"Then why are you here?" Alaire demanded. "This is no place for

you at such a moment."



Longorio came closer to her, and his voice trembled as he said:

"Angel of my soul, my place is at your side." Again she recoiled,

but with a fervor he had never dared display he rushed on

heedlessly. "I have told you I harken only to my heart; that for

one smile from you I would behead myself; that for your favor I

would betray my fatherland; that for your kiss I would face

damnation. Well, I am here at your side. The deluge comes, but you

shall be unharmed." He would not permit her to check him, crying:

"Wait! You must hear me through, senora, so that you may

comprehend fully why I am forced to speak at this time. Out of

this coming struggle I shall emerge a heroic figure. Now that

Mexico unites, she will triumph, and of all her victorious sons

the name of Luis Longorio will be sung the loudest, for upon him

more than upon any other depends the Republic's salvation. I do

not boast. I merely state facts, for I have made all my plans, and

tomorrow I put them into effect. That is why I cannot wait to

speak. The struggle will be long, but you shall be my guiding star

in the hour of darkness."



Under other circumstances the man's magnificent egotism might have

provoked a smile. And yet, for all its grandiloquence, there was

something in his speech that rang hard and true. Unquestionably

Longorio was dangerous--a real personality, and no mere swaggering

pretender. Alaire felt a certain reluctant respect for him, and at

the same time a touch of chilling fear such as she had hardly

experienced before. She faced him silently for a moment; then she

said:



"Am I to understand that you forbid me to leave my own house?"



"For the time being, exactly."



"What? Then I am your prisoner!"



"No, no!" He made a gesture of denial. "How ridiculous! I merely

keep you from certain destruction. You cannot go by train, because

the railroad has suspended public service, nor can you ride or

drive. I tell you, senora, the people are aroused. For the moment

you must accept my protection, whether you wish to or not.

Tomorrow"--Longorio smiled warmly, meaningly-"perhaps you will not

be in such haste to refuse it, or to leave La Feria. Wait until

you understand me better. Then--But enough of this. You are

unstrung, you wish to be alone with your thoughts, and what I have

to say can wait for a few hours. In the mean time, may I beg the

hospitality of your ranch for myself and my men?"



Alaire acquiesced mechanically. Longorio saluted her fingers in

his customary manner, and then, with a look eloquent of things

unsaid, he went out to see to the comfort of his command.



Alaire sank into the nearest chair, her nerves quivering, her mind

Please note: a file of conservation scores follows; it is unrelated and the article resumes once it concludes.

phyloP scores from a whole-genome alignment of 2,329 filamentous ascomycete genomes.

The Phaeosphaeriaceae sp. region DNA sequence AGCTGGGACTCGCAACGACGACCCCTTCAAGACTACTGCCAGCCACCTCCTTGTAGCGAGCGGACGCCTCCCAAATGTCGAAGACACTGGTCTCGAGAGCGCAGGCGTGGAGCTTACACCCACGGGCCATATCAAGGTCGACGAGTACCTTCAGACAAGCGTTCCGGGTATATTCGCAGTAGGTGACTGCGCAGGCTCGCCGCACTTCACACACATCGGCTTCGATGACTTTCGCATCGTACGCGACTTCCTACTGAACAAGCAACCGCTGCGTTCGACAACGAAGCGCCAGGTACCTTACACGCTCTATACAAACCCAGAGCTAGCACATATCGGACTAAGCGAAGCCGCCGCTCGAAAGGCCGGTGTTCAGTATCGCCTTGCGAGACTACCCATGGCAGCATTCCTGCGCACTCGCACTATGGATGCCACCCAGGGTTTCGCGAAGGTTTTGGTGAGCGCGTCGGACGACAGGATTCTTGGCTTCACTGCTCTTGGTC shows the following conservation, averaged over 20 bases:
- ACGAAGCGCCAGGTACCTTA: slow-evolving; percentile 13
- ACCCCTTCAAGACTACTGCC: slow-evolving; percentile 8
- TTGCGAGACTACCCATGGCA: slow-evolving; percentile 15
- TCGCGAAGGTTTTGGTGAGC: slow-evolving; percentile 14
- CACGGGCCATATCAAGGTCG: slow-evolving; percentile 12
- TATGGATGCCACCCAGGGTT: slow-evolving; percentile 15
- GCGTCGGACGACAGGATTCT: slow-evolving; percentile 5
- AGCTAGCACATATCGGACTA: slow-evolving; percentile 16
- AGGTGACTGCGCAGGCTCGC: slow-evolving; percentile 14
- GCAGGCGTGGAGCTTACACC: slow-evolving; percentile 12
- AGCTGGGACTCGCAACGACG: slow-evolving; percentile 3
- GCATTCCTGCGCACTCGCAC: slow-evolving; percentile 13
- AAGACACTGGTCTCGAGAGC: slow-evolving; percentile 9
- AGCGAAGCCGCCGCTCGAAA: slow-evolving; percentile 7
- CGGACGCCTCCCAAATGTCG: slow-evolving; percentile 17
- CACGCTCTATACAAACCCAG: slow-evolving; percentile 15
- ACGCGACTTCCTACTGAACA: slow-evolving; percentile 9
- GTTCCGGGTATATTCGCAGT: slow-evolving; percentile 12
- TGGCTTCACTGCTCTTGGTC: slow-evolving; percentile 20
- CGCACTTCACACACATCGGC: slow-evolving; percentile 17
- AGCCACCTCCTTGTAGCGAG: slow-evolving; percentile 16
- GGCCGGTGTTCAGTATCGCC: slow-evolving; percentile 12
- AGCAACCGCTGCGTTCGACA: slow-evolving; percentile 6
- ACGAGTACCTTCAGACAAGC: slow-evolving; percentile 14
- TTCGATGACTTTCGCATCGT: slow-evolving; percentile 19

in a turmoil. This Mexican was detestable, and he was far from

being the mere maker of audaciously gallant speeches, the

poetically fervent wooer of every pretty woman, she had blindly

supposed him. His was no sham ardor; the man was hotly, horribly

in earnest. There had been a glint of madness in his eyes. And he

actually seemed to think that she shared his infatuation. It was

intolerable. Yet Longorio, she was sure, had an abundance of

discretion; he would not dare to offer her violence. He had pride,

too; and in his way he was something of a gentleman. So far, she

had avoided giving him offense. But if once she made plain to him

how utterly loathsome to her was his pursuit, she was sure that he

would cease to annoy her. Alaire was self-confident, strong-

willed; she took courage.



Her thoughts turned from her fears to the amazing reality of her

widowhood. Even yet she could not wholly credit the fact that Ed's

wasted life had come to an end and that she was free to make the

most of her own. Alaire remembered her husband now with more

tenderness, more charity, than she would have believed possible,

and it seemed to her pitiful that one so blessed with opportunity

should have worked such havoc with himself and with those near to

him.



Doubtless it was all a part of some providential scheme, too blind

for her to solve. Perhaps, indeed, her own trials had been

designed to the end that her greater, truer love, when it did

come, would find her ripe, responsive, ready. As for this Mexican

general, she would put him in his place.



Alaire was still walking the floor of her chamber when Dolores

entered, at dusk, to say that supper was ready and that General

Longorio was waiting.



"Ask him to excuse me," she told her servant.



But Longorio himself spoke from the next room, saying: "Senora, I

beg of you to honor me. I have much of importance to say, and time

presses. Control your grief and give me the pleasure of your

company."



After an instant's consideration Alaire yielded. It was best to

have the matter over with, once for all.